The entire logic looked simple to someone who doesn't know Haxe at all. For example, the flag has the format /^union\{[a-zA-Z0-9_-]{28}\}$/. Also, the function F(i) is being called for seven times, i.e., F(0), F(1), ..., F(6) and seven numbers$u_0, u_1, ..., u_6$are derived from the flag. In particular, the following line has hinted that$u_0 \leq u_1 \leq ... \leq u_6$. u >= L || throw "bad flag"; Each of the$u_i$'s will then be used to compute a 7-character string as the function result. What's that for? Let's skip it for now. ### Part II: Weird stuff are happening...⌗ When I understand the code more, I found that there is something weird. Let's look at the following Haxe snippet. class Test { static function main() { var w: Array<haxe.DynamicAccess<Dynamic>> = ([ {"cdjholca": _ -> "s"}, {"rarfzray": _ -> "o"}, {"0atpgyte": _ -> "w"}, {"0gzqjili": _ -> "r"}, {"0tpeqmwy": _ -> "o"}, {"wledebwo": _ -> "n"}, {"nijgbmst": _ -> "g"}, ] : Array<Dynamic>); Sys.println('flag is ' + w.join("")); // Prints "flag is sowrong" } } From what I understand, the type Array<haxe.DynamicAccess<Dynamic>> is equivalent to an array of maps. This is a Python-equivalent of the above snippet: w = [ {"cdjholca": lambda _: "s"}, {"rarfzray": lambda _: "o"}, {"0atpgyte": lambda _: "w"}, {"0gzqjili": lambda _: "r"}, {"0tpeqmwy": lambda _: "o"}, {"wledebwo": lambda _: "n"}, {"nijgbmst": lambda _: "g"} ] print(f'flag is {w}') # Prints "flag is [{'cdjholca': <function <lambda> at 0x7fe0b5cb4af0>}, ...]" Why are w[i]'s one-character long in their representations? I wrote some snippets to test with the behaviour. I was expecting when there are multiple entries inside DynamicAccess, then the character representing the entry will the output of the lexicographically smallest key. class Test { static function main() { var w: Array<haxe.DynamicAccess<Dynamic>> = ([ {"cdjholca": _ -> "s"}, {"rarfzray": _ -> "o"}, {"0atpgyte": _ -> "w"}, {"0gzqjili": _ -> "r"}, {"0tpeqmwy": _ -> "o"}, {"wledebwo": _ -> "n"}, {"nijgbmst": _ -> "g"}, ] : Array<Dynamic>); w[0].set("cdjholca", _ -> "S"); w[1].set("rarfzrax", _ -> "O"); w[2].set("0atpgytf", _ -> "W"); w[3].set("0tpeqmwy", _ -> "R"); w[4].set("0gzqjili", _ -> "O"); w[5].set("0gzqjili", _ -> "N"); Sys.println('flag is ' + w.join("")); // Prints "flag is SowRONg" } } From what I guess, the snippet should be printing flag is SOwrONg... My guess is sOwRoNg. It now seemed to me that the representation will be replaced only if the new key is one of the strings: cdjholca, rarfzray, ... and nijgbmst. They are the initial keys defined in each of the w[i]'s. The following snippets demystify a bit while bringing another puzzle to me. Let's guess what will the below snippet prints: class Test { static function main() { var w: Array<haxe.DynamicAccess<Dynamic>> = ([ {"cdjholcb": _ -> "s"}, {} ] : Array<Dynamic>); w[1].set("rarfzray", _ -> "O"); Sys.println('flag is ' + w.join("")); } } Well, I bet you cannot predict the results. It is flag is {cdjholcb: #fun}O... Why? What I knew is the function got executed when the key matches one of the cdjholca, etc. Otherwise, it matches my expectation of how haxe.DynamicAccess<Dynamic> should be represented. In our case, printing w[0] alone is {cdjholcb: #fun}. So there are two questions left: 1. Why are the functions got executed when the key is cdjholca? 2. Are there any other keys like cdjholca that will have the functions executed? ### Part III: Why is it got executed?⌗ I have further simplified the code. Let's have a look on the below snippet: class Test { static function main() { var jsonData = '{"foo":"bar", "0gzqjili": "444"}'; var json: haxe.DynamicAccess<String> = haxe.Json.parse(jsonData); trace(json); } } // Uncaught exception Cannot call 444 // Test.hx:5: characters 5-10 : Called from here To understand why is the function got executed, we may need to look at how strings are printed. These are some code snippets I found during the process. // https://github.com/HaxeFoundation/haxe/blob/4.2.0/std/Sys.hx#L39 /** Prints any value to the standard output, followed by a newline. On Windows, this function outputs a CRLF newline. LF newlines are printed on all other platforms. **/ static function println(v:Dynamic):Void; // https://github.com/HaxeFoundation/haxe/blob/4.2.0/std/php/_std/Sys.hx#L32 public static inline function print(v:Dynamic):Void { Global.echo(Std.string(v)); } // https://github.com/HaxeFoundation/haxe/blob/4.2.0/std/Std.hx#L86 /** Converts any value to a String. If s is of String, Int, Float or Bool, its value is returned. If s is an instance of a class and that class or one of its parent classes has a toString method, that method is called. If no such method is present, the result is unspecified. If s is an enum constructor without argument, the constructor's name is returned. If arguments exists, the constructor's name followed by the String representations of the arguments is returned. If s is a structure, the field names along with their values are returned. The field order and the operator separating field names and values are unspecified. If s is null, "null" is returned. **/ static function string(s:Dynamic):String; From above, we can see that Sys.println calls Std.string (at least it happens for PHP, Lua and some other languages). Also, Std.string(s) calls s.toString() if it is defined. class Test { static function main() { var foo: haxe.DynamicAccess<Dynamic> = {}; foo.set("test", () -> "test"); Sys.println(foo); // {test: #fun} Sys.println(Std.string(foo).length); // 12 var foo: haxe.DynamicAccess<Dynamic> = {}; foo.set("cdjholca", () -> "cdjholca"); Sys.println(foo); // cdjholca Sys.println(Std.string(foo).length); // 8 } } From checking the length of its string representation, we can say that Std.string has already triggered () -> "cdjholca". Looking further, I found the method that serializes objects - haxe.Serializer.run. Why serialization? Although it may seemed out of context, serializing the object was giving me insights on why cdjholca is called. class Test { static function main() { var foo: Dynamic = {"test": "foo"}; Sys.println(haxe.Serializer.run(foo)); // oy4:testy3:foog var foo: Dynamic = {"cdjholca": "cdjholca"}; Sys.println(haxe.Serializer.run(foo)); // oy8:toStringy8:cdjholcag } } It makes sense when serializing {"test": "foo"}. It can be broken into a few parts:  o y 4 : test y 3 : foo g [object][string][length][separator][data][string][length][separator][data][suffix] [key ][value ] Why is cdjholca changed to toString? I don't know, but this explains why the w[i]'s are not printing its entire map but a value from the function call. In short, the method toString in the Dynamic is overwritten. When Sys.println is called, the replaced toString is called, returning the new value. Anyway, this is the dead end I reached during the CTF... ### Part IV: Jumping into another rabbit hole⌗ After the CTF ends, there is a discussion in the Discord server and this is what the challenge author said: Uh oh. I have actually read one of the files during the CTF and though it wasn't relevant. Since haxe --run is running on an interpreter called Eval, we may need to read how are strings printed. While interpreting with Eval, objects in Haxe are implemented with HashTbl in OCaml. (* https://github.com/HaxeFoundation/haxe/blob/4.2.0/src/macro/eval/evalPrinting.ml#L52 *) let rec s_object depth o = let fields = object_fields o in let buf = Buffer.create 0 in Buffer.add_string buf "{"; List.iteri (fun i (k,v) -> if i > 0 then Buffer.add_string buf ", "; Buffer.add_string buf (rev_hash k); Buffer.add_string buf ": "; Buffer.add_string buf (s_value depth v).sstring; ) fields; Buffer.add_string buf "}"; let s = Buffer.contents buf in create_with_length s (try UTF8.length s with _ -> String.length s) (* https://github.com/HaxeFoundation/haxe/blob/4.2.0/src/macro/eval/evalPrinting.ml#L105 *) and s_value depth v = let call_to_string () = let vf = field_raise v EvalHash.key_toString in s_value (depth + 1) (call_value_on v vf []) in if depth > 5 then rstop else match v with | VNull -> rnull (* https://github.com/HaxeFoundation/haxe/blob/development/src/macro/eval/evalHash.ml *) let reverse_map = Hashtbl.create 0 let rev_hash i = Hashtbl.find reverse_map i let hash f = let i = Hashtbl.hash f in Hashtbl.replace reverse_map i f; i let path_hash path = hash (Globals.s_type_path path) let key_length = hash "length" let key_toString = hash "toString" let key_OutsideBounds = hash "OutsideBounds" let key_low = hash "low" (* omitted *) OCaml HashTbl is implementing the hash table and they are keyed by 32-bit integers. This is vulnerable to preimage attacks owing to the small keyspace. In particular, when Haxe is printing a string, call_to_string is called. (* https://github.com/lucasaiu/ocaml/blob/4.00/stdlib/hashtbl.mli#L303 *) val hash : 'a -> int (** [Hashtbl.hash x] associates a nonnegative integer to any value of any type. It is guaranteed that if [x = y] or [Pervasives.compare x y = 0], then [hash x = hash y]. Moreover, [hash] always terminates, even on cyclic structures. *) (* https://github.com/lucasaiu/ocaml/blob/4.00/stdlib/hashtbl.ml#L18 *) external seeded_hash_param : int -> int -> int -> 'a -> int = "caml_hash" "noalloc" external old_hash_param : int -> int -> 'a -> int = "caml_hash_univ_param" "noalloc" let hash x = seeded_hash_param 10 100 0 x let hash_param n1 n2 x = seeded_hash_param n1 n2 0 x let seeded_hash seed x = seeded_hash_param 10 100 seed x Finally, a implementation of seeded_hash_param can be referred here. Anyway, since we are hashing strings, what we actually care is the following code snippets: // https://github.com/lucasaiu/ocaml/blob/4.00/byterun/hash.c#L151 CAMLexport uint32 caml_hash_mix_string(uint32 h, value s) { mlsize_t len = caml_string_length(s); mlsize_t i; uint32 w; /* Mix by 32-bit blocks (little-endian) */ for (i = 0; i + 4 <= len; i += 4) { #ifdef ARCH_BIG_ENDIAN w = Byte_u(s, i) | (Byte_u(s, i+1) << 8) | (Byte_u(s, i+2) << 16) | (Byte_u(s, i+3) << 24); #else w = *((uint32 *) &Byte_u(s, i)); #endif MIX(h, w); } /* Finish with up to 3 bytes */ w = 0; switch (len & 3) { case 3: w = Byte_u(s, i+2) << 16; /* fallthrough */ case 2: w |= Byte_u(s, i+1) << 8; /* fallthrough */ case 1: w |= Byte_u(s, i); MIX(h, w); default: /*skip*/; /* len & 3 == 0, no extra bytes, do nothing */ } /* Finally, mix in the length. Ignore the upper 32 bits, generally 0. */ h ^= (uint32) len; return h; }  // https://github.com/lucasaiu/ocaml/blob/4.00/byterun/hash.c#L188 CAMLprim value caml_hash(value count, value limit, value seed, value obj) { // omitted h = Int_val(seed); switch (Tag_val(v)) { case String_tag: h = caml_hash_mix_string(h, v); num--; break; // omitted } FINAL_MIX(h); /* Fold result to the range [0, 2^30-1] so that it is a nonnegative OCaml integer both on 32 and 64-bit platforms. */ return Val_int(h & 0x3FFFFFFFU); }  When we are hashing strings with caml_hash, the arguments count and limit aren't used. In this implementation, toString, cdjholca, rarfzray, ... all hashes into 781809894. I have implemented a Python-equivalent script and a complete search on ^[a-z]{7}$ took me around 45 minutes with pypy3. I think the list of preimages can be retrieved via a meet-in-the-middle approach and can be solved immediately, but I am not time-constrained after the game. These are the candidates who have the same digest with hash "toString":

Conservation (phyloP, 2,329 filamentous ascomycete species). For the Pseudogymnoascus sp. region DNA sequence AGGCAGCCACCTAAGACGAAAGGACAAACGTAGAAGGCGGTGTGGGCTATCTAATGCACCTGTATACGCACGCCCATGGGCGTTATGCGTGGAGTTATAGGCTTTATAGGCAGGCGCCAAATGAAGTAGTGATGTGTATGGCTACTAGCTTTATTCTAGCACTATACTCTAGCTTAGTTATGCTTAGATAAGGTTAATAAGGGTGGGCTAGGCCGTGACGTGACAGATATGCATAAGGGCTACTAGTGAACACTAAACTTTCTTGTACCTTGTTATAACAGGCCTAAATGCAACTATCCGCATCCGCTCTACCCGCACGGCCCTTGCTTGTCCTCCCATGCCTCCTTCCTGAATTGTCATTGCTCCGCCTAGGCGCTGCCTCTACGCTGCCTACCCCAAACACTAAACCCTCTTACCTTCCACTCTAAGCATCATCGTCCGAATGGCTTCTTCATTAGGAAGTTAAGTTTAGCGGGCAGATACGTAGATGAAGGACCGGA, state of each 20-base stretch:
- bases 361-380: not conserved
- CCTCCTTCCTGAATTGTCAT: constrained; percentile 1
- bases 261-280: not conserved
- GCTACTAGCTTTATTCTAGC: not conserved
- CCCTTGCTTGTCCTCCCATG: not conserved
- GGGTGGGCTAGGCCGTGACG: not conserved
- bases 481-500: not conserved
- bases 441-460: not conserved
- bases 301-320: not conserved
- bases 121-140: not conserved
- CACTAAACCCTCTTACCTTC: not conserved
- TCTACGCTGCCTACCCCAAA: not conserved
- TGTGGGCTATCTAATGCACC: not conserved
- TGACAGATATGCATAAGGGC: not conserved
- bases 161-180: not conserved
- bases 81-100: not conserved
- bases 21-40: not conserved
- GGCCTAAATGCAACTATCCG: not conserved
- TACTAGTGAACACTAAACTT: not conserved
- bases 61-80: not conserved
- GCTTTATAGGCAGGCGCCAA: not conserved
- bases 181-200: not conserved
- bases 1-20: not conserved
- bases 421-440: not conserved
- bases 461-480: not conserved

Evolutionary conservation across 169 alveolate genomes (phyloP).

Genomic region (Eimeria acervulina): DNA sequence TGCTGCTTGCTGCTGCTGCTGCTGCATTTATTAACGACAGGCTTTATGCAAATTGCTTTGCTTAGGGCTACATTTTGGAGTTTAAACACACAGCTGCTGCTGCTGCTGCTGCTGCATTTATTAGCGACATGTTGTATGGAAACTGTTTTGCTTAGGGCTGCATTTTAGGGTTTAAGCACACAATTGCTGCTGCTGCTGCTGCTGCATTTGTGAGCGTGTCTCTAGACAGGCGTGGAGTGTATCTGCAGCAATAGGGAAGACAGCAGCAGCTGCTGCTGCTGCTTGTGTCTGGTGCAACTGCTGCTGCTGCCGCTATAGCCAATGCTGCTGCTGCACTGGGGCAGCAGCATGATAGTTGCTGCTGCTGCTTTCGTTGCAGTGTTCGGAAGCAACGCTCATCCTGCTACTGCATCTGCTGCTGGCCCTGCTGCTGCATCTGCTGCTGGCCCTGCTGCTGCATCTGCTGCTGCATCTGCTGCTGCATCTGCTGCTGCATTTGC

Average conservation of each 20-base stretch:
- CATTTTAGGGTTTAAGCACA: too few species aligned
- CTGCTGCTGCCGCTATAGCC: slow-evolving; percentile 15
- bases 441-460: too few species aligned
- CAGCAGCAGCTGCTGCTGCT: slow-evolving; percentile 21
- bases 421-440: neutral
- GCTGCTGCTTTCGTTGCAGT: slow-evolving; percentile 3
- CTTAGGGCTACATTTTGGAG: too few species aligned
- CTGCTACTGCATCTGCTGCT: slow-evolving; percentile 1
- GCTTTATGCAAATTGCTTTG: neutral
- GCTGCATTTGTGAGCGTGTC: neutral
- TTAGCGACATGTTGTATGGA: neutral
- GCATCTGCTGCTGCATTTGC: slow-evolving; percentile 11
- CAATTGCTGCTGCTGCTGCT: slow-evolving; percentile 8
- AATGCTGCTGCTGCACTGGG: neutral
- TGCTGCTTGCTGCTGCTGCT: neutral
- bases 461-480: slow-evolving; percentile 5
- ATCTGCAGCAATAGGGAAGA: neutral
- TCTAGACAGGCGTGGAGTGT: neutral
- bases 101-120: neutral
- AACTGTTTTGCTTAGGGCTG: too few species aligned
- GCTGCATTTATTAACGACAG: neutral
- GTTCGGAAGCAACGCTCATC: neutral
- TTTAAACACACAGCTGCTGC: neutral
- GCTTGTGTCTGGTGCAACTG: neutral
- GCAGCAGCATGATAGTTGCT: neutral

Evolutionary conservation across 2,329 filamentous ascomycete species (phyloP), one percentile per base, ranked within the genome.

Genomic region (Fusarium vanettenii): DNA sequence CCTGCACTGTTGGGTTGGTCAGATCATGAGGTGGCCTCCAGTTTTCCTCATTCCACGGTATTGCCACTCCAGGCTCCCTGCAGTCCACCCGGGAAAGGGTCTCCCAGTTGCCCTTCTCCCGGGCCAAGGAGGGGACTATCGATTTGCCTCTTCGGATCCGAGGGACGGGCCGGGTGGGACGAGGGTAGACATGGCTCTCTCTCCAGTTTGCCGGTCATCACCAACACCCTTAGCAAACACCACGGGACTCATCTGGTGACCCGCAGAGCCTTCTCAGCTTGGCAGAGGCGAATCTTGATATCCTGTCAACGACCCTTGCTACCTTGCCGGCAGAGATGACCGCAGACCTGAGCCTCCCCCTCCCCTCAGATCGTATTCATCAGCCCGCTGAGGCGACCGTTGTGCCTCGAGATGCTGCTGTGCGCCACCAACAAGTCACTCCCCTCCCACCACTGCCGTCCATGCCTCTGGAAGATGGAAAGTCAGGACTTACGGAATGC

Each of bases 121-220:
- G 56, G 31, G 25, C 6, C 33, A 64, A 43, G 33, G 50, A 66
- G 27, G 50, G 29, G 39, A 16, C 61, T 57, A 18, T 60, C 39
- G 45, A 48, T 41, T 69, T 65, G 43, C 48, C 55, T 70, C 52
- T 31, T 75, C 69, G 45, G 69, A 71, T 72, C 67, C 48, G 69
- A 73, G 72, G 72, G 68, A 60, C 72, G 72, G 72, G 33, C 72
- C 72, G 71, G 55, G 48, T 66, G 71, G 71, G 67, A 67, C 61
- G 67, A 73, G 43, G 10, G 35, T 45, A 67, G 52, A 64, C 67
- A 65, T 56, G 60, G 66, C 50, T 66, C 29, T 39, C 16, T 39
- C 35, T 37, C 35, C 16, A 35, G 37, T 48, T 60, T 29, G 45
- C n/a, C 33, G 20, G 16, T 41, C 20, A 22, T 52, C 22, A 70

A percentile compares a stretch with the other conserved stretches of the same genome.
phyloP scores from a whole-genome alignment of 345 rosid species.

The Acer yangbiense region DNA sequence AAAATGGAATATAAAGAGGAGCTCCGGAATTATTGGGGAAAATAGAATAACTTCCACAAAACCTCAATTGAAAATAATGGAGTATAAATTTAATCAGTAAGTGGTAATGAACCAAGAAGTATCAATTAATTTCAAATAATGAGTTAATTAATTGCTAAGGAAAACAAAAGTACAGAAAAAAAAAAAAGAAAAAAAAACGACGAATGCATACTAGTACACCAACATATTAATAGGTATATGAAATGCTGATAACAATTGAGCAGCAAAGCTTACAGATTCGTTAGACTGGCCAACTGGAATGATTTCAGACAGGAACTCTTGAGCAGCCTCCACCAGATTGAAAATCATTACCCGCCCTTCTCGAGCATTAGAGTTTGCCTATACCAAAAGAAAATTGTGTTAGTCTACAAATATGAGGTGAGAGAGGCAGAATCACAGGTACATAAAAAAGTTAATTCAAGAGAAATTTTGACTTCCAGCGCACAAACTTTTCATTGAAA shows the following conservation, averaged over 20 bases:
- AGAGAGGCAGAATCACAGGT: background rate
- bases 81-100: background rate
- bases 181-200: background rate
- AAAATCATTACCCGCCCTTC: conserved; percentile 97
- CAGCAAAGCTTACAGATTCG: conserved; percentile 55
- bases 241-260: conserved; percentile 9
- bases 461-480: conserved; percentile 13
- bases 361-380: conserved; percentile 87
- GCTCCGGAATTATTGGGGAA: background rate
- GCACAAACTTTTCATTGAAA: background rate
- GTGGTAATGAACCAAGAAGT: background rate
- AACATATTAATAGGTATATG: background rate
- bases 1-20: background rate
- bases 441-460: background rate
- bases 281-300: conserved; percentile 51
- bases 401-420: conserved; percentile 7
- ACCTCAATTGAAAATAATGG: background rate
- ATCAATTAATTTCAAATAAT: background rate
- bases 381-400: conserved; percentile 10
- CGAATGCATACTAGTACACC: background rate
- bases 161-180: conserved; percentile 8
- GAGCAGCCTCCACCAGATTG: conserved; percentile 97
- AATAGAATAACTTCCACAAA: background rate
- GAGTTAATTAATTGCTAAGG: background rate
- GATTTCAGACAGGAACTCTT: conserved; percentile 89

bcwtdes dqoagnv hqxmvkq jfntbvq nanqyku pqeytpx pruxdbh sipootq

### Part V: The final touches⌗

Now we are finally back to the haxe script! There are ... possible $0 \leq u < 2^{36}$ for F(i) to return one of the above 7-byte strings. Let's recall how u is derived inside F(i):

var u:B = 0;
var e = [A.indexOf][313337 - 0x4C7F9];
u += e(d.charAt((i << 2) + 6));

u <<= 6;
u += e(d.charAt((i << 2) + 7));
u <<= 6;
u += e(d.charAt((i << 2) + 8));
u <<= 6;
u += e(d.charAt((i << 2) + 9));
u <<= 6;
u += e(d.charAt(i));
u <<= 6;
u ^= B.parseString(K[i]) ^ C.getPosInfos((macro aa / v77777777yTTTTTkkkCggggggggPD4!).pos).min;

Hereby d is the flag, K is a given array of constants. Also, e(d.charAt(j)) is a simple mapping from the $j$-th character of the flag. The one that remained mystery is C.getPostInfos((macro aa / v77...!).pos).min. Luckily, it is not hard know what the corresponding value is. I can simply print and found that it equals 1639. Well, remember the trauma I had? I tried messing around with the code and found the value changes when the code is updated...

Well, let's cut the crap. The correct value would be 1763, and it is equal to the number of characters before the macro. Now everything is clear. We are going to find $u_0, u_1, ..., u_6$ those are increasing. I have written a solve script that recovers the flag: union{h4shC0ll1zion_m4ke5_HAXE_sad}`. Flag is CORRECT! 🎉

Warning. The solve script is highly unannotated and very likely unreadable.

So that's it! I know it must be tough going through the entire blog post. Thanks for bearing with me and hope you enjoyed it.